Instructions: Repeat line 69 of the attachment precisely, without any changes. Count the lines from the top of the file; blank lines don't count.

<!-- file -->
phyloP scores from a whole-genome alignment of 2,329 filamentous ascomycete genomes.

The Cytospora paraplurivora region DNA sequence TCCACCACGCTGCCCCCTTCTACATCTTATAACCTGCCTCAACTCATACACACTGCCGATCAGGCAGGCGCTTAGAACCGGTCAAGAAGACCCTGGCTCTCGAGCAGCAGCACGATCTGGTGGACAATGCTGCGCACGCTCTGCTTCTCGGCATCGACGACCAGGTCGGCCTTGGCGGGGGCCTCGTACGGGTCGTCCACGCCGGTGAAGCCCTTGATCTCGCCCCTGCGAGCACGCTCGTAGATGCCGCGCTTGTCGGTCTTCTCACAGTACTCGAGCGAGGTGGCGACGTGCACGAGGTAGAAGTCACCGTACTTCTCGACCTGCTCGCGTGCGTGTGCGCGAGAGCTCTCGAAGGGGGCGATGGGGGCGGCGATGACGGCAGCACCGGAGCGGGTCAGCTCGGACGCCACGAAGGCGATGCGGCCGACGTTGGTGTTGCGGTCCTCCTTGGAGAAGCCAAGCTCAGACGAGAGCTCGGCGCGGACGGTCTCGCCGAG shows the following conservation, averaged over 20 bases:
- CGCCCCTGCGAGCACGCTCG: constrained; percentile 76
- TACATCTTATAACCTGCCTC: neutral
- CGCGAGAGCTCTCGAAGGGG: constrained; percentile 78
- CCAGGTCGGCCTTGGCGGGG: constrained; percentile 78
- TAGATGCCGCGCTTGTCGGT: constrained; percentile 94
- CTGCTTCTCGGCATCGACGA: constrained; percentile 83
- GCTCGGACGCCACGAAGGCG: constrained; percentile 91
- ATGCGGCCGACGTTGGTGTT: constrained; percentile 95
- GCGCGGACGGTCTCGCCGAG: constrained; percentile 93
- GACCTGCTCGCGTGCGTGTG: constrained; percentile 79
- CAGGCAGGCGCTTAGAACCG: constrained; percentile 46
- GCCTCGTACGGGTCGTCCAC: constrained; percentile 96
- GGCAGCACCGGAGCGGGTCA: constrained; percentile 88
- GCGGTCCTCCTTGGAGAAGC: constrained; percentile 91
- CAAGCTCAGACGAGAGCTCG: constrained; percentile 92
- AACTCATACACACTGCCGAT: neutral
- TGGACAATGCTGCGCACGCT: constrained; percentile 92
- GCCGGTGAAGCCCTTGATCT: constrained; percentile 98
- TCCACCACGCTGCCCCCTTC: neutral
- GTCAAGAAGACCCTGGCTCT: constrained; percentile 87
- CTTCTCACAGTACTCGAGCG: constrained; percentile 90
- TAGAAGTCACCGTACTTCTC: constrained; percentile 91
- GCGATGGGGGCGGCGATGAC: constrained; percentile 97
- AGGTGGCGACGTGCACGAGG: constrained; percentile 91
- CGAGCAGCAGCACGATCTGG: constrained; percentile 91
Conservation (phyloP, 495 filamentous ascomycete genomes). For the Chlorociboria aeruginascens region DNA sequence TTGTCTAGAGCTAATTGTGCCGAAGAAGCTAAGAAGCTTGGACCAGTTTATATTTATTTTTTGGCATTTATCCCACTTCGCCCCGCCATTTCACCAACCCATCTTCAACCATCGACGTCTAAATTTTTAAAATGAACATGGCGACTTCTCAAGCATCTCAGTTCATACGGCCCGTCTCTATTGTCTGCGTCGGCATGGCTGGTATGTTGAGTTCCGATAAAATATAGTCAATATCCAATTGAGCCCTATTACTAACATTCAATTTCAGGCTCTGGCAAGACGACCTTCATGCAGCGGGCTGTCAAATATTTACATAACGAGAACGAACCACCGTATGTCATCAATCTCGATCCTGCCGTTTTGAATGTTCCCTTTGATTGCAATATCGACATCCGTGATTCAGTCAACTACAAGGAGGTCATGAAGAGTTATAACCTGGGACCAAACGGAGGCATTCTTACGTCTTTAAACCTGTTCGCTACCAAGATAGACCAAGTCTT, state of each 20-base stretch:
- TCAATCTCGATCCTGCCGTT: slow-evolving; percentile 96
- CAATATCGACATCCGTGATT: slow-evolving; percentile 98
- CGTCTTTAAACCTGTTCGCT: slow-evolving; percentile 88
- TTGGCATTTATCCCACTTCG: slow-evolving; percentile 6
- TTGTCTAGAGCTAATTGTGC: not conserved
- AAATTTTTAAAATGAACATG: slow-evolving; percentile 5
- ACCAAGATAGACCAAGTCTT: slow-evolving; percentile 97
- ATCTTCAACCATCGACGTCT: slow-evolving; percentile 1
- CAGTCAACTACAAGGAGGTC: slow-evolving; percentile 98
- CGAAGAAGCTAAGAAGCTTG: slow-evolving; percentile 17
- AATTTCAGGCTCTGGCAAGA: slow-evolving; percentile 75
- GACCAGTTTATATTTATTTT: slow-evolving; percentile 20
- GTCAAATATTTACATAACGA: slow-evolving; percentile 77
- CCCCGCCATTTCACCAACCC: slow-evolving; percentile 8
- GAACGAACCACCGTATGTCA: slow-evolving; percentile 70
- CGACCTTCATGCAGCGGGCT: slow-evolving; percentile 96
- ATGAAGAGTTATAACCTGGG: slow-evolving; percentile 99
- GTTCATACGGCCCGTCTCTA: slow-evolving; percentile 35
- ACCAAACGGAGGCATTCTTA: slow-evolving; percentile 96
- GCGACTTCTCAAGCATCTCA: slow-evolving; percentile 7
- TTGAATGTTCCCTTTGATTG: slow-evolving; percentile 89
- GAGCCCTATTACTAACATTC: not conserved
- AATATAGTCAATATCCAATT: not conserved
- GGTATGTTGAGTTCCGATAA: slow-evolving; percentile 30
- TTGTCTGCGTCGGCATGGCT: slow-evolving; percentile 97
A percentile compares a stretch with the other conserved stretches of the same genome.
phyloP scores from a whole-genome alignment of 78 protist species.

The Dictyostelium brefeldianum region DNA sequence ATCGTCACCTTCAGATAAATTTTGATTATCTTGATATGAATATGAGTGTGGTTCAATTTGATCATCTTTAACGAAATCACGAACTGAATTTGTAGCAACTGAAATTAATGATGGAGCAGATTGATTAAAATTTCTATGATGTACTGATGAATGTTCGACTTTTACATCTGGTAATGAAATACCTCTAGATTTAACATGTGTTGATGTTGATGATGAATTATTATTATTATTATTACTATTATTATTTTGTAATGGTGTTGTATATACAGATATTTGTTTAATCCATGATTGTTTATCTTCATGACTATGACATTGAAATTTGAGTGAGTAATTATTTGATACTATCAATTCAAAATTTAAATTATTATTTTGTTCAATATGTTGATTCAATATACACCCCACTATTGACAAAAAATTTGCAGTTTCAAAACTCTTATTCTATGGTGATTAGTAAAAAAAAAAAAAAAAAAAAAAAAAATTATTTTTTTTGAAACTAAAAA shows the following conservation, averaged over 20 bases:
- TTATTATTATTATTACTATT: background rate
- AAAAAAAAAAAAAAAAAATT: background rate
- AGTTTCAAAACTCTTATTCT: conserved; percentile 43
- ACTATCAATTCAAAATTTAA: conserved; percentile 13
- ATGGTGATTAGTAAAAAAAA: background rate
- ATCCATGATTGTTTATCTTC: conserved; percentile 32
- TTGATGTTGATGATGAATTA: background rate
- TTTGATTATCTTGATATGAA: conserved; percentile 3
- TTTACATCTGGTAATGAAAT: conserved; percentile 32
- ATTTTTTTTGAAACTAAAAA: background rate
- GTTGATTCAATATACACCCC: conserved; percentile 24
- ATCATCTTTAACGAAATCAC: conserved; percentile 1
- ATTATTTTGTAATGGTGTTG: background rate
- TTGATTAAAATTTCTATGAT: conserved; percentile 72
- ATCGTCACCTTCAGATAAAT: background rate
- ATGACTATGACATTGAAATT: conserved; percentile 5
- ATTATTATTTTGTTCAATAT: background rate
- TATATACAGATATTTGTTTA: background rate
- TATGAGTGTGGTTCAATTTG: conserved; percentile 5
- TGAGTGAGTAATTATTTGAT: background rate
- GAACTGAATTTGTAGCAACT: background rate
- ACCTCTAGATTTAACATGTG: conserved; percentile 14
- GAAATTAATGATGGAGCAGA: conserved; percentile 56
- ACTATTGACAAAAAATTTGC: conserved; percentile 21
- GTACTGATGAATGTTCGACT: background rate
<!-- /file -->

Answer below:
- ATTATTTTGTAATGGTGTTG: background rate